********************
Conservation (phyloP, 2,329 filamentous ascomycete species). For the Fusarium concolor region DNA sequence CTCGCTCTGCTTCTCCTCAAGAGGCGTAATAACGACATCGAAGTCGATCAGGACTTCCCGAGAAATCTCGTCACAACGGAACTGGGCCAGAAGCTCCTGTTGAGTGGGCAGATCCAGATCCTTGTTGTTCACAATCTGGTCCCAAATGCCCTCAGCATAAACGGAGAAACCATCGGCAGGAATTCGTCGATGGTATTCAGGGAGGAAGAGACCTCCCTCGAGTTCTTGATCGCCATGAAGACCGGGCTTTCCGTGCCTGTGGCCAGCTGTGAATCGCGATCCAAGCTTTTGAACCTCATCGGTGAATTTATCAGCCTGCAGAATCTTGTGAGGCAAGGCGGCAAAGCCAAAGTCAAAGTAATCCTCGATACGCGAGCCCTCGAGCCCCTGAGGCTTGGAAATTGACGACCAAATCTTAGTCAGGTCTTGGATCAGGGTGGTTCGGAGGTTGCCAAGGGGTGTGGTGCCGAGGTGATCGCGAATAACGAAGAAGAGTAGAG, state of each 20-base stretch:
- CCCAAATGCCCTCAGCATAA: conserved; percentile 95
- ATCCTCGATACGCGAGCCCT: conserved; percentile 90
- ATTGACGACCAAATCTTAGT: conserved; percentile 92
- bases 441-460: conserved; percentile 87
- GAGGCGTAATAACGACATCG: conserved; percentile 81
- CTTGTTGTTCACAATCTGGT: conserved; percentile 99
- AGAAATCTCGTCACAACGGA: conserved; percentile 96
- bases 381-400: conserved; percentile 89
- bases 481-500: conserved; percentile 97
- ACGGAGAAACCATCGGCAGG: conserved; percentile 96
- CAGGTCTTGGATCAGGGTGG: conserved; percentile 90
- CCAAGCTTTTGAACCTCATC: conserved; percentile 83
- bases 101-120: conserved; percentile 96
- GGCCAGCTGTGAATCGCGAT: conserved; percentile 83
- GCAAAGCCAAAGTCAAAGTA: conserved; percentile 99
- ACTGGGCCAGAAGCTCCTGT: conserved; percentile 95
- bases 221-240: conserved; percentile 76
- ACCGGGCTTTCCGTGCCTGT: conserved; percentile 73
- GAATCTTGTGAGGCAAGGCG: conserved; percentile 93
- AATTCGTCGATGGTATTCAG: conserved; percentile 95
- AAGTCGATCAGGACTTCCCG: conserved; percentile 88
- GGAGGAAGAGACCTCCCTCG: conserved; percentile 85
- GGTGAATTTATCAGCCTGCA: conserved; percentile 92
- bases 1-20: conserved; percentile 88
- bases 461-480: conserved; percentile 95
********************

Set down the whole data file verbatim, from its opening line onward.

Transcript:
Conservation (phyloP, 2,329 filamentous ascomycete species). For the Fusarium concolor region DNA sequence CTCGCTCTGCTTCTCCTCAAGAGGCGTAATAACGACATCGAAGTCGATCAGGACTTCCCGAGAAATCTCGTCACAACGGAACTGGGCCAGAAGCTCCTGTTGAGTGGGCAGATCCAGATCCTTGTTGTTCACAATCTGGTCCCAAATGCCCTCAGCATAAACGGAGAAACCATCGGCAGGAATTCGTCGATGGTATTCAGGGAGGAAGAGACCTCCCTCGAGTTCTTGATCGCCATGAAGACCGGGCTTTCCGTGCCTGTGGCCAGCTGTGAATCGCGATCCAAGCTTTTGAACCTCATCGGTGAATTTATCAGCCTGCAGAATCTTGTGAGGCAAGGCGGCAAAGCCAAAGTCAAAGTAATCCTCGATACGCGAGCCCTCGAGCCCCTGAGGCTTGGAAATTGACGACCAAATCTTAGTCAGGTCTTGGATCAGGGTGGTTCGGAGGTTGCCAAGGGGTGTGGTGCCGAGGTGATCGCGAATAACGAAGAAGAGTAGAG, state of each 20-base stretch:
- CCCAAATGCCCTCAGCATAA: conserved; percentile 95
- ATCCTCGATACGCGAGCCCT: conserved; percentile 90
- ATTGACGACCAAATCTTAGT: conserved; percentile 92
- bases 441-460: conserved; percentile 87
- GAGGCGTAATAACGACATCG: conserved; percentile 81
- CTTGTTGTTCACAATCTGGT: conserved; percentile 99
- AGAAATCTCGTCACAACGGA: conserved; percentile 96
- bases 381-400: conserved; percentile 89
- bases 481-500: conserved; percentile 97
- ACGGAGAAACCATCGGCAGG: conserved; percentile 96
- CAGGTCTTGGATCAGGGTGG: conserved; percentile 90
- CCAAGCTTTTGAACCTCATC: conserved; percentile 83
- bases 101-120: conserved; percentile 96
- GGCCAGCTGTGAATCGCGAT: conserved; percentile 83
- GCAAAGCCAAAGTCAAAGTA: conserved; percentile 99
- ACTGGGCCAGAAGCTCCTGT: conserved; percentile 95
- bases 221-240: conserved; percentile 76
- ACCGGGCTTTCCGTGCCTGT: conserved; percentile 73
- GAATCTTGTGAGGCAAGGCG: conserved; percentile 93
- AATTCGTCGATGGTATTCAG: conserved; percentile 95
- AAGTCGATCAGGACTTCCCG: conserved; percentile 88
- GGAGGAAGAGACCTCCCTCG: conserved; percentile 85
- GGTGAATTTATCAGCCTGCA: conserved; percentile 92
- bases 1-20: conserved; percentile 88
- bases 461-480: conserved; percentile 95